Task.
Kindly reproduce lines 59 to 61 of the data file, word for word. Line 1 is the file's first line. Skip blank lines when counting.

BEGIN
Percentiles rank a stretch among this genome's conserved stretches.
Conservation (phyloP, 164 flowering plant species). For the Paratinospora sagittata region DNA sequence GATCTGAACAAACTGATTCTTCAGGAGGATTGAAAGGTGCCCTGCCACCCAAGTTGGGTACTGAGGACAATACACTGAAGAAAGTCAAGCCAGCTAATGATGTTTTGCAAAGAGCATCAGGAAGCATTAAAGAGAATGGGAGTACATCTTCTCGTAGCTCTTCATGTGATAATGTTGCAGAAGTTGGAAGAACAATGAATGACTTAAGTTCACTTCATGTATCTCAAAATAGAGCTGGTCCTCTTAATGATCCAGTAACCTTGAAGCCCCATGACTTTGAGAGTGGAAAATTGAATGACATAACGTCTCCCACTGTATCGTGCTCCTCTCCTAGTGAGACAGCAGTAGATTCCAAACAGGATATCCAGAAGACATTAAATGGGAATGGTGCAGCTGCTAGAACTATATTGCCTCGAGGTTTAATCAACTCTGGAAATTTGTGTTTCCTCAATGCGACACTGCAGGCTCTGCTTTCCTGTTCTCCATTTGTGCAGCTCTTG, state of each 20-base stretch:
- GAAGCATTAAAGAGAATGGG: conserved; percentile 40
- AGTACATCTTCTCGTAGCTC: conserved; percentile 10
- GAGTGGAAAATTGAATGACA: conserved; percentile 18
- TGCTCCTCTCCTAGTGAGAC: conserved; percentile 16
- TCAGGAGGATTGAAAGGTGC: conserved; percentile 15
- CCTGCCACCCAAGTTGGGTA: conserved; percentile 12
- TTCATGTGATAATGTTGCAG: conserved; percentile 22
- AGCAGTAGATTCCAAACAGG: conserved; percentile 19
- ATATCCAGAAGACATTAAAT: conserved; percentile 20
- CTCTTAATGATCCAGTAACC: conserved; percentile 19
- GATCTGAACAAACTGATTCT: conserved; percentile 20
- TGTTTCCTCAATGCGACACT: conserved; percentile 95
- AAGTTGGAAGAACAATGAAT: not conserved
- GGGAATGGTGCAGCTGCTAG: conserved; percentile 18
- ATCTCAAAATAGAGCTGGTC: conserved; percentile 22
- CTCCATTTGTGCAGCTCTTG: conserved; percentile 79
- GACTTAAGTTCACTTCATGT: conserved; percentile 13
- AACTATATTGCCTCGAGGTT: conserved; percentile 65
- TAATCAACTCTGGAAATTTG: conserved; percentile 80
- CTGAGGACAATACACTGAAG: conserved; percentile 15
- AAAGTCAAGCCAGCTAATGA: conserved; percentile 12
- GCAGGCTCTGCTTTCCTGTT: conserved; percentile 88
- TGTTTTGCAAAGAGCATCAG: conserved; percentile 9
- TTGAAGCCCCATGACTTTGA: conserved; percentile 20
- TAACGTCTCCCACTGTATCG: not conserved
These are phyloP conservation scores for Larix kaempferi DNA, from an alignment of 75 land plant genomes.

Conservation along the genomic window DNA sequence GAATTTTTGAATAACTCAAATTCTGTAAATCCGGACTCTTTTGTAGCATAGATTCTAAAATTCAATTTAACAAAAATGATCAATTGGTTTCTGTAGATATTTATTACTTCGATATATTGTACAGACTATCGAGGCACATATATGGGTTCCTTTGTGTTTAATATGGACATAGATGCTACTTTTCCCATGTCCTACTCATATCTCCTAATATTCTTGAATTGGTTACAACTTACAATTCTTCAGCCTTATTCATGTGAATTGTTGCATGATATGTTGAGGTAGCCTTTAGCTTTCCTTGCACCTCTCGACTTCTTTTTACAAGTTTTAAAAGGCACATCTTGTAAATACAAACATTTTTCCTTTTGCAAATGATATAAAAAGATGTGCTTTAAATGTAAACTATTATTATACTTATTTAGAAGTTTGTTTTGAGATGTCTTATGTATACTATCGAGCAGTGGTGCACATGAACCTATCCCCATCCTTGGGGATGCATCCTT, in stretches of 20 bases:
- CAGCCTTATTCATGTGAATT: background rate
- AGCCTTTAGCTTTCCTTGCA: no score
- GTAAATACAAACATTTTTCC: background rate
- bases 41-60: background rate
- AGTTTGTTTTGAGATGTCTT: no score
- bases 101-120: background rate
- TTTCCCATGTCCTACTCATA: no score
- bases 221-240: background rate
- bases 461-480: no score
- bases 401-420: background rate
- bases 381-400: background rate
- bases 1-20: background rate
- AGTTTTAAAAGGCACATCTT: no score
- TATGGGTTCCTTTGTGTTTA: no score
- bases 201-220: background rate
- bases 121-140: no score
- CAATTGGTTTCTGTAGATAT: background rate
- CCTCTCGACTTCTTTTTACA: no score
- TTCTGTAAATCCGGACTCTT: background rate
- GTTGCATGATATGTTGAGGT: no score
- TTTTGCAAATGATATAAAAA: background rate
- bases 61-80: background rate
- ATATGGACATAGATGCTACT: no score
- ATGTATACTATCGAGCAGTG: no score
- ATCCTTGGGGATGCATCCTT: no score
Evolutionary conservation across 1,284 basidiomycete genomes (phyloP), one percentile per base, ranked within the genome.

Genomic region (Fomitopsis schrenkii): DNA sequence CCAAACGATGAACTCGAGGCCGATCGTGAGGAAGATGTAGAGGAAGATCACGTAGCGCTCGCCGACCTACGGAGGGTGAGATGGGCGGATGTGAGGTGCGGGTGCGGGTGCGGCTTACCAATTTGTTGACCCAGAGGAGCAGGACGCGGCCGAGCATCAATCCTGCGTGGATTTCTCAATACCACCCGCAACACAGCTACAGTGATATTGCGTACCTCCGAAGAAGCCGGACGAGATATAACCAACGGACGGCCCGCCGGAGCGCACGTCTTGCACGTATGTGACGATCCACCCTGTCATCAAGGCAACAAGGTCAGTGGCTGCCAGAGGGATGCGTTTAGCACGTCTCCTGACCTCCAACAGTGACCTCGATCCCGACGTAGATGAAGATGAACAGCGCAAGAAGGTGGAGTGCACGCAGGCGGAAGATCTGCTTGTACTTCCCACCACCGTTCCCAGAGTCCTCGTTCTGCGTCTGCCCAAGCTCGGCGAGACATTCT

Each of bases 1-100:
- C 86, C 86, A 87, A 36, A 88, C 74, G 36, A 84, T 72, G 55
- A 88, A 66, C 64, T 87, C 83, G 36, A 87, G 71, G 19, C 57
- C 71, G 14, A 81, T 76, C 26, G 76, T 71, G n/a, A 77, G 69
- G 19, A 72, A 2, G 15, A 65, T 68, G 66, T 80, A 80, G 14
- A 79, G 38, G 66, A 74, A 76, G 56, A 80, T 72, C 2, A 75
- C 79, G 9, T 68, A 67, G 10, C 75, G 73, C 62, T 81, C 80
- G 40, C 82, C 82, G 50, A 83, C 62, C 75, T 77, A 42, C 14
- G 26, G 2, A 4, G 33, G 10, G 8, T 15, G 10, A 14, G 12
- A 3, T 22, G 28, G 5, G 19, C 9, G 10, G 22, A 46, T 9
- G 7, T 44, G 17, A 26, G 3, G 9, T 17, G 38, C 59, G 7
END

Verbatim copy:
- A 88, A 66, C 64, T 87, C 83, G 36, A 87, G 71, G 19, C 57
- C 71, G 14, A 81, T 76, C 26, G 76, T 71, G n/a, A 77, G 69
- G 19, A 72, A 2, G 15, A 65, T 68, G 66, T 80, A 80, G 14